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Do you really like your job? How COVID-19 made us think

The COVID-19 pandemic is affecting companies in many ways. As the lockdown has interrupted or dramatically slowed down most business activities, it has forced those companies who can survive to implement radical new strategies, of which the most common is the use of telework for most of their managerial, organisational and operational practices.

Existing studies show that dramatic crises have a major impact on people’s self-identity, by forcing them to reflect on themselves in relation with the world around them. The COVID-19 crisis is no different.

Questioning the social utility of work

The current crisis is an opportunity for each and every one of us to reflect on our job’s social utility. Let’s consider ‘key workers’ whose work is considered essential for society to function and cannot be done from home. Medical and care-home staff, bakers, supermarket employees, social services, firefighters, delivery drivers, rubbish collectors, utility engineers, police, the military, and so on. Some of these workers, who are too often considered to be at the bottom of the social hierarchy, have all of sudden risen to the top.

This reversal of values is epitomised by what has happened in many countries, with people spontaneously applauding medical staff from their balconies or doorsteps to thank them for saving lives. It is ironic that, until the pandemic, most of those same people were quite unaware of the protests of the same medical staff against the impoverishment of their national public health system and the lack of appreciation in normal times towards those who dedicate their lives to saving lives.

Questioning our sense of belonging

In addition, the current situation also reveals and potentially challenges people’s identification with their work. In particular, the most precarious workers - those who fear being dismissed at any moment and who have no other choice but to continue to work - become more keenly aware of their low status and vulnerability. For example, the many ‘gig economy’ workers who might prefer to stay at home but simply do not have the choice.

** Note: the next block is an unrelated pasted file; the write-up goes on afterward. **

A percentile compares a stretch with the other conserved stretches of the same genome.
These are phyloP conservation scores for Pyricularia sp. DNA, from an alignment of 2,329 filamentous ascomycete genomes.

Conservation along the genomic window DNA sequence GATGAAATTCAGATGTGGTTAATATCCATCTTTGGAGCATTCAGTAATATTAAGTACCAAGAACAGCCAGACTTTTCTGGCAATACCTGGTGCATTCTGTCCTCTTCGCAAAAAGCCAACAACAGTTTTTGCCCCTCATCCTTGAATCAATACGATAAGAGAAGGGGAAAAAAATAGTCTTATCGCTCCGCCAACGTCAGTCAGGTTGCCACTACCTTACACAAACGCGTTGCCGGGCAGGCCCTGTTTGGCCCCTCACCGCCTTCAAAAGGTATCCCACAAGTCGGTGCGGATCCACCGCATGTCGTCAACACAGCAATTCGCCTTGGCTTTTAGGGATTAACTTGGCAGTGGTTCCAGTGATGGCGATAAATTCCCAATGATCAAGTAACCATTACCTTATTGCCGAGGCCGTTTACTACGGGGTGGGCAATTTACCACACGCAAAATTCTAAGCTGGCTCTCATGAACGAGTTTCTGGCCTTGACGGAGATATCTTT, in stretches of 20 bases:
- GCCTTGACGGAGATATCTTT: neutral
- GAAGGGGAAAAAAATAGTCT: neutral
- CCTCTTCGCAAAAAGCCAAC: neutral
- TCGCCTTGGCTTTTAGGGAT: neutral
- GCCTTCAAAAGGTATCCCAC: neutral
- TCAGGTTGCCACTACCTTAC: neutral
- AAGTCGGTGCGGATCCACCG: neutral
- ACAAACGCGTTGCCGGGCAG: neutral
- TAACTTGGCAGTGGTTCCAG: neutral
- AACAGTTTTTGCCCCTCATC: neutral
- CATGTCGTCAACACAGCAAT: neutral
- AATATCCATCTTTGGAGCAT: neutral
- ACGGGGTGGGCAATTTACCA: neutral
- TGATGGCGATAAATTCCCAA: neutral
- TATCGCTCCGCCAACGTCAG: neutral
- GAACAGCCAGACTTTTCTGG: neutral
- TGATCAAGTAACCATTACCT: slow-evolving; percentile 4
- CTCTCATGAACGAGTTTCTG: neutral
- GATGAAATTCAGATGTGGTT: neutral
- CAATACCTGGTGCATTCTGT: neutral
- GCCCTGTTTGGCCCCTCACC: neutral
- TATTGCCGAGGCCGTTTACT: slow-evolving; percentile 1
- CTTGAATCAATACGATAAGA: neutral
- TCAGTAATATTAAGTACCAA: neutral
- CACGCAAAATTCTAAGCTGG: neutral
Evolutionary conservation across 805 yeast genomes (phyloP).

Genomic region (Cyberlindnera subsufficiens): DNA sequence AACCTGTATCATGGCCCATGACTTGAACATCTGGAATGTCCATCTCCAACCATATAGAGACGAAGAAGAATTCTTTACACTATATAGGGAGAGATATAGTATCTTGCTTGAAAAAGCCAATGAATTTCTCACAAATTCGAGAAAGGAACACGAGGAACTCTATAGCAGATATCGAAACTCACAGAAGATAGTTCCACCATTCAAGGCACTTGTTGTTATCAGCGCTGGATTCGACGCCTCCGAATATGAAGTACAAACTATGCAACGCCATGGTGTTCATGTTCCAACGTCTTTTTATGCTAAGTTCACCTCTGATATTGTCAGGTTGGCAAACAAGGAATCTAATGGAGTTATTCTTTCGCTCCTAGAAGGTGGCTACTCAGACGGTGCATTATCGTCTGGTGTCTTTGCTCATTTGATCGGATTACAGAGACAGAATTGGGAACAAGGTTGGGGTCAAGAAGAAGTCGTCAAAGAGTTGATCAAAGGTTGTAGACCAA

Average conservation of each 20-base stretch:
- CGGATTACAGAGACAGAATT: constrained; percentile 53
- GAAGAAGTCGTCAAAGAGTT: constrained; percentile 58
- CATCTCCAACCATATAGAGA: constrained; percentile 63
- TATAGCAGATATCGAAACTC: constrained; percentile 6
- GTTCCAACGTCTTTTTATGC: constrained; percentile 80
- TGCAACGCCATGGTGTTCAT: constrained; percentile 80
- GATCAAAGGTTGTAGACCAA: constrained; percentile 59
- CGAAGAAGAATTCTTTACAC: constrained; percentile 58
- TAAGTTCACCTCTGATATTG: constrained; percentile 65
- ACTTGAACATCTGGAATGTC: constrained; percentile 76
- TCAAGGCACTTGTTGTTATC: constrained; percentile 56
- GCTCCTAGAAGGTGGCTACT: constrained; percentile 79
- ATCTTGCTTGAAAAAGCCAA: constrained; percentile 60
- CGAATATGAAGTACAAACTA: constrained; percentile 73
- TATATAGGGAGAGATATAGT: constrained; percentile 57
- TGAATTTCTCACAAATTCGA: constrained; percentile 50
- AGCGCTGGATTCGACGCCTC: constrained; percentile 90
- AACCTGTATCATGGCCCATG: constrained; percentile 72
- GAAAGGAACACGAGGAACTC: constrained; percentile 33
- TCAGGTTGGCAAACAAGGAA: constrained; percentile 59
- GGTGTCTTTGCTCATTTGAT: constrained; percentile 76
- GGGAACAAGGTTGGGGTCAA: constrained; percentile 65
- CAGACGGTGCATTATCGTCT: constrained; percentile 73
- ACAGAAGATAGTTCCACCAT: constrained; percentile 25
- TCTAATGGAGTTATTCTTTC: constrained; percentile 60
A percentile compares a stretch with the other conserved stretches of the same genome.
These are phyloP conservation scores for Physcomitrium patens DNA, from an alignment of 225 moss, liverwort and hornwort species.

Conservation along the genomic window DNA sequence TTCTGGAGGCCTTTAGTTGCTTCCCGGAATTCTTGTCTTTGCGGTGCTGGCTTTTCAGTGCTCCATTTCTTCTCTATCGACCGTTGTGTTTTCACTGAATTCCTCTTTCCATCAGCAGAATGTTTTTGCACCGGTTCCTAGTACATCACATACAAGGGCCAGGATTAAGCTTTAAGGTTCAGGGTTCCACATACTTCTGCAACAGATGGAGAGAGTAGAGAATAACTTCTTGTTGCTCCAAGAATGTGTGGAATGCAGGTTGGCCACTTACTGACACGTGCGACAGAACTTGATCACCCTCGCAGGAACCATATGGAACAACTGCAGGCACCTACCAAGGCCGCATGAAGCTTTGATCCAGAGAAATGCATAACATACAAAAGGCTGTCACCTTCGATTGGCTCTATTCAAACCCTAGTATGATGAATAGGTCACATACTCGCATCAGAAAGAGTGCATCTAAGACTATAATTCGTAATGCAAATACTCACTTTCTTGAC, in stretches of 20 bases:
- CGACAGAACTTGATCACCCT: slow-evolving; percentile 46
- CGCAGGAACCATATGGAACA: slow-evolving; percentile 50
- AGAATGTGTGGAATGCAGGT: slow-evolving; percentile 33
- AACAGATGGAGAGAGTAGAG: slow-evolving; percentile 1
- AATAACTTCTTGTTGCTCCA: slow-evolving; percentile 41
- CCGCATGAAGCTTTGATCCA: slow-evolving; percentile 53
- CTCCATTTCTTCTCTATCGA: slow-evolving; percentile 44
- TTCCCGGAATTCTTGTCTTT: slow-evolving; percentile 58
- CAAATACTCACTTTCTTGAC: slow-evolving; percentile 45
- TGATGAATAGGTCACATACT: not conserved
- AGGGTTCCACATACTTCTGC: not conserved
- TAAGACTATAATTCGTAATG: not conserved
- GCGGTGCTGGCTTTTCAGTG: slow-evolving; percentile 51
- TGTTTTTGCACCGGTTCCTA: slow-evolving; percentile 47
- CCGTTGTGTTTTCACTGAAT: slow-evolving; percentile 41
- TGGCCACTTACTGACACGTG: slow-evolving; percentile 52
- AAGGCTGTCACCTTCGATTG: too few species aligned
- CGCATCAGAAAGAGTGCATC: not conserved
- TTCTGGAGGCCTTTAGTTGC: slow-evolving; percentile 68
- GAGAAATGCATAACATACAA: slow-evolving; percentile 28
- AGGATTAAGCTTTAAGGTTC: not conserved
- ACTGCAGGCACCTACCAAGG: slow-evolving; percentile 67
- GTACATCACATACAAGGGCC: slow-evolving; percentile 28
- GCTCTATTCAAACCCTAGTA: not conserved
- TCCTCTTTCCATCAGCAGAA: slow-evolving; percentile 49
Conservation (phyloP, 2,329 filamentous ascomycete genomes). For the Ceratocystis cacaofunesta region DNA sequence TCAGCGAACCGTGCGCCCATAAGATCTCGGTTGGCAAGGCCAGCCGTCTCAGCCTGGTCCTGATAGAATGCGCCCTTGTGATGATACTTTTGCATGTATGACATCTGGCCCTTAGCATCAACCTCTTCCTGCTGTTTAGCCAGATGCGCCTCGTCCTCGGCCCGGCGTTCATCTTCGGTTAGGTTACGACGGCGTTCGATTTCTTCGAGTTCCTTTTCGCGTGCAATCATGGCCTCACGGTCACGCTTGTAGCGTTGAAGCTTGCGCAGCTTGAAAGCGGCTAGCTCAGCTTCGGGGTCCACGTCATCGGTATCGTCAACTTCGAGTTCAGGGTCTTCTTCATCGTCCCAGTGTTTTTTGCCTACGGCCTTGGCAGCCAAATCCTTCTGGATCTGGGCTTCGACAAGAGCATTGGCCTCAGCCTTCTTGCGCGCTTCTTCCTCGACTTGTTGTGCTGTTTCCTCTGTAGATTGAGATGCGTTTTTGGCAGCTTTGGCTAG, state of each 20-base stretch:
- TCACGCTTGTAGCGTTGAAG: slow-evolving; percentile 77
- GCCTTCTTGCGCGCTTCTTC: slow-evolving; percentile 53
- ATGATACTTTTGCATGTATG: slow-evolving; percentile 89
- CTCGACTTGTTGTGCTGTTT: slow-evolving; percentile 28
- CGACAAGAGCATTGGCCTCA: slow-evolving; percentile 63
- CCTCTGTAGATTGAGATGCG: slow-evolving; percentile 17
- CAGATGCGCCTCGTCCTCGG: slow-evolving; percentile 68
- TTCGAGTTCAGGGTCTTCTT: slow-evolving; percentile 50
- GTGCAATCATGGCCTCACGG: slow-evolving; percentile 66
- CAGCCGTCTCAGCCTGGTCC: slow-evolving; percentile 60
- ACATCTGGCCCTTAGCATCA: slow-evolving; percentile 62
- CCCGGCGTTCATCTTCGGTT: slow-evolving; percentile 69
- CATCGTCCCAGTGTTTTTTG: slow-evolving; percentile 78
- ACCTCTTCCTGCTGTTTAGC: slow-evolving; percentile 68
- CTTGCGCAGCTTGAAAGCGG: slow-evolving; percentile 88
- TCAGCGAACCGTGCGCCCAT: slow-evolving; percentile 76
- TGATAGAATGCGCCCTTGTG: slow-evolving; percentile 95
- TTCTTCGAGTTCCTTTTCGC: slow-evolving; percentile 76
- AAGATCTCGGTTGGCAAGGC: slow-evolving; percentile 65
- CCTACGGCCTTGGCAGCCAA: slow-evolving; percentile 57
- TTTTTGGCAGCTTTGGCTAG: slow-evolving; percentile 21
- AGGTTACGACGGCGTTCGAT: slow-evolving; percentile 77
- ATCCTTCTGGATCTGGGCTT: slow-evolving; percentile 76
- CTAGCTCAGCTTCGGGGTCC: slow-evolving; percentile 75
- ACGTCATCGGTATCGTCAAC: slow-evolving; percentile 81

Other workers may take advantage of the physical distancing imposed by the lockdown by disengaging as much as possible from their job - that is to say, by expressing their emotional detachment from their work.

Conversely, the current situation also reveals the unfailing commitment of certain people: employers who do their utmost to save their employees’ jobs despite dismal financial difficulties; employees who go well beyond the call of duty to save their company and to help their peers who are experiencing difficulties. These behaviours express a strong sense of belonging, an identification with their work community that shows a more positive side to human behaviour.

Questioning the importance of work

Finally, for those whose daily work is now undertaken through telework, there is the question of the balances and boundaries that had previously been established between our personal and professional lives. For some, this may reveal their inability to set limits to their work and to keep time for their private life. For others, it reveals difficulties in being able to work efficiently when they are not physically present in the workplace. The unity of place, time and action imposed by the lockdown means that we have to address new challenges in achieving a healthy work/life balance.

An opportunity for a better work life

The current crisis exposes our professional identities in ways we could hardly imagine before. It causes us to examine the value of what we do, puts all our work under a spotlight and upends traditional hierarchies. While this may cause a sense of instability, it also constitutes a unique opportunity to reflect on our professional selves. How much do we identify with our work? How important is it in our life? And what is its social utility?

Answers to these questions can help us to define who we are professionally but also provide an opportunity to construct who we want to become in the future. The current pandemic is tragic, but it may also help us to reinvent ourselves.